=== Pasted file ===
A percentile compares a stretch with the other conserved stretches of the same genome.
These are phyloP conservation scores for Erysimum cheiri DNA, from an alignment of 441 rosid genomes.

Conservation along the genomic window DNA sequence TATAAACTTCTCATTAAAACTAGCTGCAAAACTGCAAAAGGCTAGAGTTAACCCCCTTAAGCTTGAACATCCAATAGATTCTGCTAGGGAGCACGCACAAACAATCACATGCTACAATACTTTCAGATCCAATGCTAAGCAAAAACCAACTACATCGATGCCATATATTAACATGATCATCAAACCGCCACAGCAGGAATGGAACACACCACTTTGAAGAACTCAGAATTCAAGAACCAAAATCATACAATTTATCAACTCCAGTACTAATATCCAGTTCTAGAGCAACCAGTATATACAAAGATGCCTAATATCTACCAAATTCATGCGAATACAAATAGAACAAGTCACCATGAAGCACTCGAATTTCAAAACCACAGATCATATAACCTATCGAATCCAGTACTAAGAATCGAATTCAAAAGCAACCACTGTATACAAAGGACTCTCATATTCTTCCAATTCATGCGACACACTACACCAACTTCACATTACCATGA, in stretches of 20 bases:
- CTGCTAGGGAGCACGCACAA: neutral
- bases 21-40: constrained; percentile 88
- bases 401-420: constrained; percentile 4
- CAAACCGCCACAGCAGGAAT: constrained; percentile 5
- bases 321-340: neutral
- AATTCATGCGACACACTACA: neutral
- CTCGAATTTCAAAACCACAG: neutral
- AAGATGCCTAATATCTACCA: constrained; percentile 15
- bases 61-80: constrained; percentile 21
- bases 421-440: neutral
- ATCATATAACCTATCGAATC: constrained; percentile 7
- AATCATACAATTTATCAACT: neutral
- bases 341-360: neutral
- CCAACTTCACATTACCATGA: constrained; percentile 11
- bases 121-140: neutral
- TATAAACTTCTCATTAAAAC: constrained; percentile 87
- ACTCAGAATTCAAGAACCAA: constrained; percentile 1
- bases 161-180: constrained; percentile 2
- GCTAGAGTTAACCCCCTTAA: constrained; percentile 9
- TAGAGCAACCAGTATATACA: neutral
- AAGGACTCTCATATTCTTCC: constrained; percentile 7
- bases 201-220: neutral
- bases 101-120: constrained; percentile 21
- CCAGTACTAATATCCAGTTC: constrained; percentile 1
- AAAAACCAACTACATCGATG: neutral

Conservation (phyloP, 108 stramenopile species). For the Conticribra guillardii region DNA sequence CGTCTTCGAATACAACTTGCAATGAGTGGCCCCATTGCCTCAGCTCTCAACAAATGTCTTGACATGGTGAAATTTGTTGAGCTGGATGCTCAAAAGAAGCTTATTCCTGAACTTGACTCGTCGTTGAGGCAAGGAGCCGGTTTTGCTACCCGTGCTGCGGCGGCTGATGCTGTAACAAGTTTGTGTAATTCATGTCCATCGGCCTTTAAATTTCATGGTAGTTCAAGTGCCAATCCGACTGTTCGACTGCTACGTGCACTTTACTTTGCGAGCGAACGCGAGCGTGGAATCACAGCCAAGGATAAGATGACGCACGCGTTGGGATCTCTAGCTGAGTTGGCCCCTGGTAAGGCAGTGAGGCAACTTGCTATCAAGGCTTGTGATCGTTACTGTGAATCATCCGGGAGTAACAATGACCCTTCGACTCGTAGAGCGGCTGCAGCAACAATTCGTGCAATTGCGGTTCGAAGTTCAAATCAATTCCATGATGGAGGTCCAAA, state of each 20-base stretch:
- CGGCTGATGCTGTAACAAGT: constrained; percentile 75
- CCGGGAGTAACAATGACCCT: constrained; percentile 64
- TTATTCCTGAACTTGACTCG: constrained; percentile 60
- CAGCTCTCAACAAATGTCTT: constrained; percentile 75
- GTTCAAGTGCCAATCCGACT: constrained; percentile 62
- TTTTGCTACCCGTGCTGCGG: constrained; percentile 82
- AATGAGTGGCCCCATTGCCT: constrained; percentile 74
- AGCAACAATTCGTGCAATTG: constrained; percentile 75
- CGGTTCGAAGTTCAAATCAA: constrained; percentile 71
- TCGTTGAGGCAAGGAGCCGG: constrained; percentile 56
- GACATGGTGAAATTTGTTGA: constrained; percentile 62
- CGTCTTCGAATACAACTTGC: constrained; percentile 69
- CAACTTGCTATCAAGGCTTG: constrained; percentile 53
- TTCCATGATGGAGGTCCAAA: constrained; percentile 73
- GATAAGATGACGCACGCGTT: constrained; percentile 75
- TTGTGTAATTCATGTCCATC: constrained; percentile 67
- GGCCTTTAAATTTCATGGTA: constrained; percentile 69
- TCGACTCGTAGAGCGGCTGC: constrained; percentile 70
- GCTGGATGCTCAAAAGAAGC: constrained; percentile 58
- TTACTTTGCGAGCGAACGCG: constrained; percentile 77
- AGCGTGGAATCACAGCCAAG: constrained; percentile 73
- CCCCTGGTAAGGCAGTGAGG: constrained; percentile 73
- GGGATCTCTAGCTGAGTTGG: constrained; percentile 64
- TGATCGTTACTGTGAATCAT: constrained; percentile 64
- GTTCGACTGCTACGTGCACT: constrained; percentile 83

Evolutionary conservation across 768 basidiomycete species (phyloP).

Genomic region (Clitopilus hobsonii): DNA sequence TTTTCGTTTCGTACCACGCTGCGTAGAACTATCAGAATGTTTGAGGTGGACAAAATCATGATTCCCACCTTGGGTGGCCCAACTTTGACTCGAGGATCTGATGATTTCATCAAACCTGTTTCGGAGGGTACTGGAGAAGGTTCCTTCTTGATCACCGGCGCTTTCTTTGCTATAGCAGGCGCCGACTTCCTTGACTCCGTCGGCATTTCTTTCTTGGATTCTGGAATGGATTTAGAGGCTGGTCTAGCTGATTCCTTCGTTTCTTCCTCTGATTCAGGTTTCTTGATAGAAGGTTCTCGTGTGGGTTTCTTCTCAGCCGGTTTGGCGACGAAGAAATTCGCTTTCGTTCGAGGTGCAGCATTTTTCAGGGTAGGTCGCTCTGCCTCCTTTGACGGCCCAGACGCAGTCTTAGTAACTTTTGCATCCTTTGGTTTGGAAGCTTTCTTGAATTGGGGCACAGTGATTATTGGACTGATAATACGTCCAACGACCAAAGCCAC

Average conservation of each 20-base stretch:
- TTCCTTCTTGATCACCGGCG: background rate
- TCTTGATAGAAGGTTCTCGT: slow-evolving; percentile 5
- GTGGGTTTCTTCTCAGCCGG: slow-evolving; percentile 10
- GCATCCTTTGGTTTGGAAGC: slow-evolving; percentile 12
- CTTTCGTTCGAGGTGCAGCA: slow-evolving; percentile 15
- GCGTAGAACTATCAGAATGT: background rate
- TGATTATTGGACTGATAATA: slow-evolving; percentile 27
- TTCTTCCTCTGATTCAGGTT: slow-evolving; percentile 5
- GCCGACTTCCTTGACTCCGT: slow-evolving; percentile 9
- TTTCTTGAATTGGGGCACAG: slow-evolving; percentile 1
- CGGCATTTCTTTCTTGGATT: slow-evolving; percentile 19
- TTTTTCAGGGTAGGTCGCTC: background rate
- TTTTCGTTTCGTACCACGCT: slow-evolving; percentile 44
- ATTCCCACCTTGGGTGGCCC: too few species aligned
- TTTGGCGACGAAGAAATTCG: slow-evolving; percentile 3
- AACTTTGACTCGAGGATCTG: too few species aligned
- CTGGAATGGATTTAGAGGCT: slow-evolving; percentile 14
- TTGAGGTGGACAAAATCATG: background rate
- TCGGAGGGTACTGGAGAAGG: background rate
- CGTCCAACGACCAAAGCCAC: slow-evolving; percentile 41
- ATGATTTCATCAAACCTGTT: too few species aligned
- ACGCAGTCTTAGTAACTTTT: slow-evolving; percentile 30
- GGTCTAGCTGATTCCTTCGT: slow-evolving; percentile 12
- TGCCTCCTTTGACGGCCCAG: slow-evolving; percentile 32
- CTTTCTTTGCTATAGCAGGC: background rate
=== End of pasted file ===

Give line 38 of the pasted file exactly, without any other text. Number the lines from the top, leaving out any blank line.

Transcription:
- CGGTTCGAAGTTCAAATCAA: constrained; percentile 71